How Smart Branding and Marketing Can Make Clinical Trials More Effective and Efficient

How Smart Branding and Marketing Can Make Clinical Trials More Effective and Efficient

The statistics are jarring: Although the majority (75 percent) of people say they are willing to participate in a clinical trial (1), nearly half (48 percent) of clinical trial sites underenroll volunteers, and the majority of trials take twice as long as originally planned to reach recruitment goals (2).

Applying Branding to Clinical Trial Recruitment

Recruiting for clinical trials is an area where branding skills and experience can make a real impact. Professional brand-building is designed to create awareness and instill appropriate perceptions, emotions, beliefs and attitudes – something we call PEBAs for short. Regardless of whether it is for a product, a service, a company, an event, a person or, in this particular case, a clinical trial, branding can help. Branding is the process of creating and managing PEBAs. Unfortunately, too many clinicians and clinical trial managers still associate branding only with the development of a trial name. A strong trial name is neither the beginning nor the end of trial branding and represents merely one output of the branding process (for further information on the branding process and how it can be applied successfully to clinical trial recruitment, click here).

Applying Marketing to Clinical Trial Retention

Even when excellent branding helps achieve trial enrollment goals more effectively and efficiently, the statistics strike again: Nearly one-third (30 percent) (3) of trial participants on average end up dropping out of the trial. While there are numerous reasons why (e.g., inconvenient schedules, side effects, fear/anxiety, feeling underappreciated, etc.), the vast majority of reasons are manageable by providing the right information, encouragement or assistance to participants at the right time.

Modern marketing approaches and marketing technology are ideally suited to doing just that. Trial apps for smartphones and tablets as well as websites can serve as a central repository for appropriate information. In addition, they are also the ideal backbone for an opt-in, behavior-based campaign of reminders, trial information, appreciation messages, offers of support services, etc. Marketing automation platforms like Marketo can be used to provide relevant and timely content via email or text messages to trial participants, as well as identify any enrollees who may be at risk for dropping out of the trial based on their responses and/or lack of engagement. As with any brand, ensuring a helpful and pleasant brand experience is crucial to sustaining brand engagement.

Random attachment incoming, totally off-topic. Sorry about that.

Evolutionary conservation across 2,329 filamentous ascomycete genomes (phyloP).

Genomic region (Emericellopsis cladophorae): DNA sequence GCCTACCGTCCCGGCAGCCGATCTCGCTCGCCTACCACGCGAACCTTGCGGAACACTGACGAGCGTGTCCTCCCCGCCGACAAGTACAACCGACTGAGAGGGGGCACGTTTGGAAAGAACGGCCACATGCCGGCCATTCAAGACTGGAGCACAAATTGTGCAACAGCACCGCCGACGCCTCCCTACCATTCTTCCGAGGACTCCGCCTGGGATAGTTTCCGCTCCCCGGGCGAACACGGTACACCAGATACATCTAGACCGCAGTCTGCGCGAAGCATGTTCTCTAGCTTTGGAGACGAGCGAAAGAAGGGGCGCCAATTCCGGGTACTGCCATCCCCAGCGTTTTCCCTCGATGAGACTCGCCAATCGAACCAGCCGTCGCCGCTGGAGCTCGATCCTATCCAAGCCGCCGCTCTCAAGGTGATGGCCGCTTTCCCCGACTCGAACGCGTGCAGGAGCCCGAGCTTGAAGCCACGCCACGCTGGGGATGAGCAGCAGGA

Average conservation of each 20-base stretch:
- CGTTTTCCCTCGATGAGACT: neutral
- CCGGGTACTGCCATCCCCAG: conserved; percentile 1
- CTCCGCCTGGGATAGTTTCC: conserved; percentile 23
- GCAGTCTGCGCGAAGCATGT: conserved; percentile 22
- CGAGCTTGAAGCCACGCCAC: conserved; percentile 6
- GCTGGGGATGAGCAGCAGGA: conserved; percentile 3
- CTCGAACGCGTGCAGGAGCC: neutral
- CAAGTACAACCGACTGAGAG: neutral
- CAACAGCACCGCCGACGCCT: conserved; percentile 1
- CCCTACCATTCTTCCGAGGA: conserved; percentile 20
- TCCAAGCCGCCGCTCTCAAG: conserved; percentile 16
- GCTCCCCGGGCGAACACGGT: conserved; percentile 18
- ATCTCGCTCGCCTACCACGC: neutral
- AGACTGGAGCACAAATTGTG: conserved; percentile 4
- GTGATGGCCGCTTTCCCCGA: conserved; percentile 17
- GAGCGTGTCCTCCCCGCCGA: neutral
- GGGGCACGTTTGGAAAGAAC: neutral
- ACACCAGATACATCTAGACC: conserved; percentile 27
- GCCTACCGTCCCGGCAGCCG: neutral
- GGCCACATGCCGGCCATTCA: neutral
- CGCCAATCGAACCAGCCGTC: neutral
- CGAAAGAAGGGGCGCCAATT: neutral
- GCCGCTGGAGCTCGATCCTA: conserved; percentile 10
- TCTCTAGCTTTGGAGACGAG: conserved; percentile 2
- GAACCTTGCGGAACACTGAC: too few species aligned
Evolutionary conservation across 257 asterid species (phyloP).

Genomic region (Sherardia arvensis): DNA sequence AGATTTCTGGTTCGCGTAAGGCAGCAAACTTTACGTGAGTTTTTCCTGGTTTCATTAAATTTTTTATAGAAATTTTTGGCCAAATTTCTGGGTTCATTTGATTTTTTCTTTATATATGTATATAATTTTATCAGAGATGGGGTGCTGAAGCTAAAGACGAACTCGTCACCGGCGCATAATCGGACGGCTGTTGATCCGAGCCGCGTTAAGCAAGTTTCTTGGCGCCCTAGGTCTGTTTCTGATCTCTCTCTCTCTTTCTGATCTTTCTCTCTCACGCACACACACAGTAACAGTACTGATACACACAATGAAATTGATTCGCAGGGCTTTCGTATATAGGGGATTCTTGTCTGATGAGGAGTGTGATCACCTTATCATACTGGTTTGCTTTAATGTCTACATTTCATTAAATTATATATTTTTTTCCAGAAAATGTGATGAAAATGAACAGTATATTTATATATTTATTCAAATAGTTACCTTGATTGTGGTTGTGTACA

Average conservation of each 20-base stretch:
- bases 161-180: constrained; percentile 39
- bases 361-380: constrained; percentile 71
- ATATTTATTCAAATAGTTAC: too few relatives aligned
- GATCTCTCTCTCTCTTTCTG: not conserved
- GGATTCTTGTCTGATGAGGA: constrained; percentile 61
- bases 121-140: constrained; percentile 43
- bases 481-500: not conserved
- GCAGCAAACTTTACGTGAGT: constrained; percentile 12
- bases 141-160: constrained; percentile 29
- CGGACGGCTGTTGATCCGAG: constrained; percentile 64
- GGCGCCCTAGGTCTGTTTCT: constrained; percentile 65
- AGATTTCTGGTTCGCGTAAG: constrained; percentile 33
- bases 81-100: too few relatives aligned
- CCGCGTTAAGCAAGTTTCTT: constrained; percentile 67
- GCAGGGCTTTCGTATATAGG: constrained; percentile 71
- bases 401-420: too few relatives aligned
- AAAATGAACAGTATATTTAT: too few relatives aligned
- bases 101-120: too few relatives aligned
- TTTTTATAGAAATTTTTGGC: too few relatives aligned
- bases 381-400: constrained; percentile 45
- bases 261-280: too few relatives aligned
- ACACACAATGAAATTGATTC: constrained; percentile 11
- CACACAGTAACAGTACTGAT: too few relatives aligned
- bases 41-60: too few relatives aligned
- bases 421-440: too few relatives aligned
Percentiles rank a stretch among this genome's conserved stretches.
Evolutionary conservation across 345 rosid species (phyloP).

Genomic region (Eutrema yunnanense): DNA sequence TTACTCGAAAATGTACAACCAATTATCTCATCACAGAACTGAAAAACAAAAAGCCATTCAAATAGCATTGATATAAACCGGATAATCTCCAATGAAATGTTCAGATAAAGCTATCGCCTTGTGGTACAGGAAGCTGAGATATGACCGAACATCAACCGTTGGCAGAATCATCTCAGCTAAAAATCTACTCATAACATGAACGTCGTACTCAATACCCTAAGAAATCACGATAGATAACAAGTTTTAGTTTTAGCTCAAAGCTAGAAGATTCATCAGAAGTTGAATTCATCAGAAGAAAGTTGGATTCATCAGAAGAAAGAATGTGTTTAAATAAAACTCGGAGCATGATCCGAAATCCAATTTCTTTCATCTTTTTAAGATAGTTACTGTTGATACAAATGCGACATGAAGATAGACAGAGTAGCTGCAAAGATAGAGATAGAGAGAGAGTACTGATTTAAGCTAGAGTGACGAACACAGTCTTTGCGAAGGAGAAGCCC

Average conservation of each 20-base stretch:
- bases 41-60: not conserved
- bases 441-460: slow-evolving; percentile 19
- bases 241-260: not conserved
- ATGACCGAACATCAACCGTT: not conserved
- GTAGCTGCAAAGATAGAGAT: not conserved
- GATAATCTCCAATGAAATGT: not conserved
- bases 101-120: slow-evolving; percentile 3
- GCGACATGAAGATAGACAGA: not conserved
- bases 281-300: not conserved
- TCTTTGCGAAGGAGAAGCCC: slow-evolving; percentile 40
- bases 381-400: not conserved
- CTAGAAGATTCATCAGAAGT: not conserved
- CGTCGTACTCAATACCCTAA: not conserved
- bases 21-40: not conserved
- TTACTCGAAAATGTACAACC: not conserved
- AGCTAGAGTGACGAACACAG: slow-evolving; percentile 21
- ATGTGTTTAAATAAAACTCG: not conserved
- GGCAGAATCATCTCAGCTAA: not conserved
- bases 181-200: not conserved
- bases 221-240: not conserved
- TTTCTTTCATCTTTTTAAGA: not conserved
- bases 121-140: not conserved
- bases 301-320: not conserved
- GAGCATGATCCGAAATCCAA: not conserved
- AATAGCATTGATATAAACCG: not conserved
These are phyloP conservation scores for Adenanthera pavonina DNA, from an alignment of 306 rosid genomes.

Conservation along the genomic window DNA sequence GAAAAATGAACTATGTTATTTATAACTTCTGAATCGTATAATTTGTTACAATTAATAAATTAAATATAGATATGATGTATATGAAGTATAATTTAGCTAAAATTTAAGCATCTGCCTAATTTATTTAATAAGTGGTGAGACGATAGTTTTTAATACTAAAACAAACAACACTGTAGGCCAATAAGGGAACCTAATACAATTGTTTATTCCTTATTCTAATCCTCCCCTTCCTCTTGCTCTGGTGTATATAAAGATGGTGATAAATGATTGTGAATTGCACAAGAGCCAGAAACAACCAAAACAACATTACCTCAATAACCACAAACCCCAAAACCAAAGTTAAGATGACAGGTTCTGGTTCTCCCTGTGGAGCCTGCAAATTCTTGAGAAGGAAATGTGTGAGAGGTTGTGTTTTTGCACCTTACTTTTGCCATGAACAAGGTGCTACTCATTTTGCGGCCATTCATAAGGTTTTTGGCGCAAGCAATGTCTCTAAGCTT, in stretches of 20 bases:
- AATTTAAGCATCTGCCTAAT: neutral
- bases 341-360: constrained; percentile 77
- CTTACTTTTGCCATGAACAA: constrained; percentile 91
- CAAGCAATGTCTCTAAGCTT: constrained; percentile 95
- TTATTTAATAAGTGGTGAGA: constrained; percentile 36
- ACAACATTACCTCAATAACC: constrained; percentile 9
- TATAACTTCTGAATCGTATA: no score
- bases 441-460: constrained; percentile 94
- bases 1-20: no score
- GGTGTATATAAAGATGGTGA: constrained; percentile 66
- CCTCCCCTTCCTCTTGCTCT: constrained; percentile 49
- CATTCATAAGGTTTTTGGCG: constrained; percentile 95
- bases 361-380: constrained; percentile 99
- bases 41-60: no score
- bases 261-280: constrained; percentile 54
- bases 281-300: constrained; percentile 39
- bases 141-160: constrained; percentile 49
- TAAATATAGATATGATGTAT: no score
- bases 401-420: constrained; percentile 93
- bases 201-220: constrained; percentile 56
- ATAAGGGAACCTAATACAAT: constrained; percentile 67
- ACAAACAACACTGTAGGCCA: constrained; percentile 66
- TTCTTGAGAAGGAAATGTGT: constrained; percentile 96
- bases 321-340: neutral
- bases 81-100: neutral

Once you think about clinical trials in terms of creating and managing a branded experience, you can begin to harness the power of branding and marketing to make your clinical trial more successful. Of course, all information provided to prospective and enrolled participants must be objective and balanced and free from any medical/clinical claims. But that does not mean it has to be presented in a dull and boring fashion. With a bit of skill and effort, the scientific and clinical can be made understandable, appealing and rewarding to the population at large.

Sources

  1. CISCRP 2017 Perceptions & Insights Study: Public and Patient Perceptions of Clinical Research (https://www.ciscrp.org).
  2. 89% of Trials Meet Enrollment, but Timelines Slip, Half of Sites Under-Enroll, TUFTS CSDD Impact Report, Vol. 15, No. 1, January/February 2013 (https://bit.ly/2Sy2FkD).
  3. Bairu, M. and Weiner, M. (2014) Global Clinical Trials for Alzheimer’s Disease. Elsevier, San Diego, CA.
Frank Schab
fschab@six-degrees.com

An experienced marketing and branding strategist, Frank has been helping clients optimize the value of their brands through insightful analysis and effective strategy for more than three decades. Along with holding positions at General Motors and Pfizer, Frank served as a Managing Partner at Interbrand New York and VP of Global Brand Research at Opinion Research Corporation before co-founding Six Degrees. His brand-building work in various sectors including hospitality, medical device, pharmaceutical, automotive and technology has taken him to 17 countries on four continents. Frank holds a doctorate in psychology from Yale University and speaks fluent German.

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